The speaker again tells himself to "abroad", to leave this life behind. He assures himself that he will make preparations by “tying up” his fears, so that they do not hang over him any longer. He claims that anyone who would serve to God the way he chose "deserves" the load he bears as a result. The speaker suddenly begins to rave, flying into a mad state of anger. The speaker suddenly hears a voice call, "Child!" and the man immediately calms himself, replies to the voice with the simple acknowledgement: "My Lord". The speaker has recognized God's presence, feels chided and immediately subservient once again. His ravings are forgotten once God shows himself to the speaker, proving that his commitment to religion has not been fruitless after all.

Analysis

The title of the poem, The Collar, is symbolic; it seems to represent the relationship between the man within the poem and God. "Collar" in this poem may refer to a clerical collar, which priests wear as a religious symbol. To take off the collar is to revoke one's dedication to ministry.

The title may also refer to the term "to slip the collar" or to slip out and avoid the restraints of the church.

Herbert is portraying that the collar is a form of restraint for priests and a play on words, conveying that the collar can be seen as one for a slave to it, or rather to Christianity. A collar, after all, is a restrictive garment, often a symbol of ownership. One journal article, Herbert's "The Collar": A Nautical Metaphor, written by Paul M. Levitt and Kenneth G. Johnston, introduces the idea that the use of the word "collar" by Herbert can be see- in a nautical sense- as the rope that supports and maintains the main mast of a ship, preventing it from moving from its position.

Levitt and Johnston compare the poem's speaker to the mast of a ship, and the collar of the ship to a clerical collar: each are being held in place by restraints.

There is also the possibility that the poem uses the title sonically, because "collar" sounds like the word "caller" or "choler." Dale B. J. Randall points out that this poem is a story of a choleric man who has a burst of strong emotion, connecting the illness to the line "...But as I raved and grew more fierce and wild...". Randall also points out that the pun pertaining to "caller" is the idea that the "caller" is God, who is calling on the speaker in the line, "Me thought I heard one calling Child..." at the end of the poem.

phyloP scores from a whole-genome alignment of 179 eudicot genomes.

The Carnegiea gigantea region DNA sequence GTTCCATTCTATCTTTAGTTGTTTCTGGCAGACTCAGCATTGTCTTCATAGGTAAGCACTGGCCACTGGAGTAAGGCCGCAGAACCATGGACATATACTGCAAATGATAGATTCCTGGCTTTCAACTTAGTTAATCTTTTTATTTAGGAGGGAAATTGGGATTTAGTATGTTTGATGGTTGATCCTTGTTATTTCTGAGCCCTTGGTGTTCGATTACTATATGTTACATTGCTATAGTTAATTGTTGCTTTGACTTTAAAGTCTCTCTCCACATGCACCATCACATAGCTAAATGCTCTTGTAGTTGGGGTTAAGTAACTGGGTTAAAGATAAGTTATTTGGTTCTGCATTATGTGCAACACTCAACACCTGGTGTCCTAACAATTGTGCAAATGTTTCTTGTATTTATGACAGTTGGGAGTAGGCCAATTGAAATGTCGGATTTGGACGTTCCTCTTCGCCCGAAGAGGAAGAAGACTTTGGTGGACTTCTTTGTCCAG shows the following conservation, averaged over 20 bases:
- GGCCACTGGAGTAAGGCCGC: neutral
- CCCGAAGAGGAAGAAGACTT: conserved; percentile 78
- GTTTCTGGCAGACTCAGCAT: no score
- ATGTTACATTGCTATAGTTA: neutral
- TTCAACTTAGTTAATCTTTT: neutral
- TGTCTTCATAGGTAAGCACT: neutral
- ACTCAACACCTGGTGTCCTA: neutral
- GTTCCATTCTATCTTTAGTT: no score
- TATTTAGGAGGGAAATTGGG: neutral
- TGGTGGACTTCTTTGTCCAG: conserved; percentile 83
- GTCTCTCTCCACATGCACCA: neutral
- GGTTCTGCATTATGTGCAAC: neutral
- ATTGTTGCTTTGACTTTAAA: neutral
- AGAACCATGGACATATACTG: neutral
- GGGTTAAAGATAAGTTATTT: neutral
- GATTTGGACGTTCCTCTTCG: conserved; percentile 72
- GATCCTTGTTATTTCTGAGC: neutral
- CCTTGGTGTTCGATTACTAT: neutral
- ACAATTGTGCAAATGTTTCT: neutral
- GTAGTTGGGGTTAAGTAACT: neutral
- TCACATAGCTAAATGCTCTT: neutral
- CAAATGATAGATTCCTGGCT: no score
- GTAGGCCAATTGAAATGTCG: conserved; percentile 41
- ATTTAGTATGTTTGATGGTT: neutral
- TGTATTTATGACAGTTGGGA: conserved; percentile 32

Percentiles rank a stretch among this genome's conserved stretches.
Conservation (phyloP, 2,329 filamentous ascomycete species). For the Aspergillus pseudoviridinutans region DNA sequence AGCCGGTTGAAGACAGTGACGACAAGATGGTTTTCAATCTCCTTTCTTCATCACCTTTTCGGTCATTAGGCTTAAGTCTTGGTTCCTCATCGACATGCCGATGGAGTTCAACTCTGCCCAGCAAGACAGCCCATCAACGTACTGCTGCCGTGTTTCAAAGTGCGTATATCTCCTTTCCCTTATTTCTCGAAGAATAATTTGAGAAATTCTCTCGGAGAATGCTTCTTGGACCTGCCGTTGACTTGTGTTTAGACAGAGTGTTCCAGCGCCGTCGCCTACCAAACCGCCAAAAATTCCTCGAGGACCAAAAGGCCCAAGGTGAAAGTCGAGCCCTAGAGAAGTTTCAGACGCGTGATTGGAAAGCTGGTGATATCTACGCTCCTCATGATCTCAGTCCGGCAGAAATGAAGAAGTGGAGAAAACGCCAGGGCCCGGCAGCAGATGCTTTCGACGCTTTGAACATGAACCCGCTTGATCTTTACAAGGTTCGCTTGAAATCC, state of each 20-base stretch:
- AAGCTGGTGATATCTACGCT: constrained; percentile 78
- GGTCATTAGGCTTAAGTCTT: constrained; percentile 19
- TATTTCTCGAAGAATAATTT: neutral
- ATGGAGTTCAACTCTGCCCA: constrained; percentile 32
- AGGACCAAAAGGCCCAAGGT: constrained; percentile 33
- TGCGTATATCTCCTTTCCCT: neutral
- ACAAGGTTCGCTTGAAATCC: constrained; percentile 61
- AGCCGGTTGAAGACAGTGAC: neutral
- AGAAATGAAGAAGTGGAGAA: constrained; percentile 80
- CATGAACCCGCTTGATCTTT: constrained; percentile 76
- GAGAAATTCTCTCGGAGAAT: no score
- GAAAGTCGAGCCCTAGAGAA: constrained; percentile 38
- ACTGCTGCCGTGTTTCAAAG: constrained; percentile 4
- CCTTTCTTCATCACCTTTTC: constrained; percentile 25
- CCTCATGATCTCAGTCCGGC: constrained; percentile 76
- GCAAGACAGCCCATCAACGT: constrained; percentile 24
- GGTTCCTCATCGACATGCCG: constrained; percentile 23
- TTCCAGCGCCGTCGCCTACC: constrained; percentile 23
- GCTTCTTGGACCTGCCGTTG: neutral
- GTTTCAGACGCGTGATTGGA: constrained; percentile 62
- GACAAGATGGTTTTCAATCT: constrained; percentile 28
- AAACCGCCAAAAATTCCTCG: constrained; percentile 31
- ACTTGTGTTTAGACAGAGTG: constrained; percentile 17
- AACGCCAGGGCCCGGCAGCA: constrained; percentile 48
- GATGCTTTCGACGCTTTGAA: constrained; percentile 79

Barbara Leah Harman points out in her journal, The Fiction of Coherence: George Herbert's "The Collar"  that the beginning of the poem starts at the end of a man's journey, and the beginning of a new one. The speaker within the poem isn't a "present-tense speaker", but a "duplicator of present-tense speech." Harman explains the speaker has reaped what he has sown, and the poem signifies the use of the word "harvest" as metaphorical, meaning the fruit of his labor has not been bountiful.

"I struck the board, and cried, "No more;

I will abroad!

What? shall I ever sigh and pine?

My lines and life are free, free as the road,

Loose as the wind, as large as store.

Shall I be still in suit?"

In the first six lines, the reader is clued in to the conflict: a man struggling with his faith. The speaker has decided to abroad, or to abandon his current life. In another poem by George Herbert titled "Content", the speaker warns himself to avoid "abroading" and listening to his "muttering thoughts". Herbert's poetry often follows this theme; man's relationship to his faith.

The speaker declares that, "My lines and life are free, free as the road, loose as the wind..."(lines 3-4) meaning that the restraints that he has aren't physical, but spiritual and he is considering why he should remain in God's service. He is declaring that there is a whole world beyond the life he's currently living, and much to experience. The man is yearning earthly desires, and has been blinded by the fact that God has not provided the riches he feels he deserves.

The use of the words "no more" introduces the man's feelings, as if he has experienced too much turmoil, but now feels angry enough to leave the life he is presently living. He declares, "I will abroad!"

Levitt and Johnston make the claim that the word "board" is meant to represent the deck of a ship. However, Dale B. J. Randall points out that the use of the word could be multi-layered, the most sensible option being a communion table. Daniel Rubey backs this idea, pointing out in "The Poet and the Christian Community: Herbert's Affliction Poems and the Structure of The Temple" that the board that the speaker strikes in the first line may indeed be correlated to a Communion table, keeping with the religious theme of the poem.

"Have I no harvest but a thorn

To let me blood, and not restore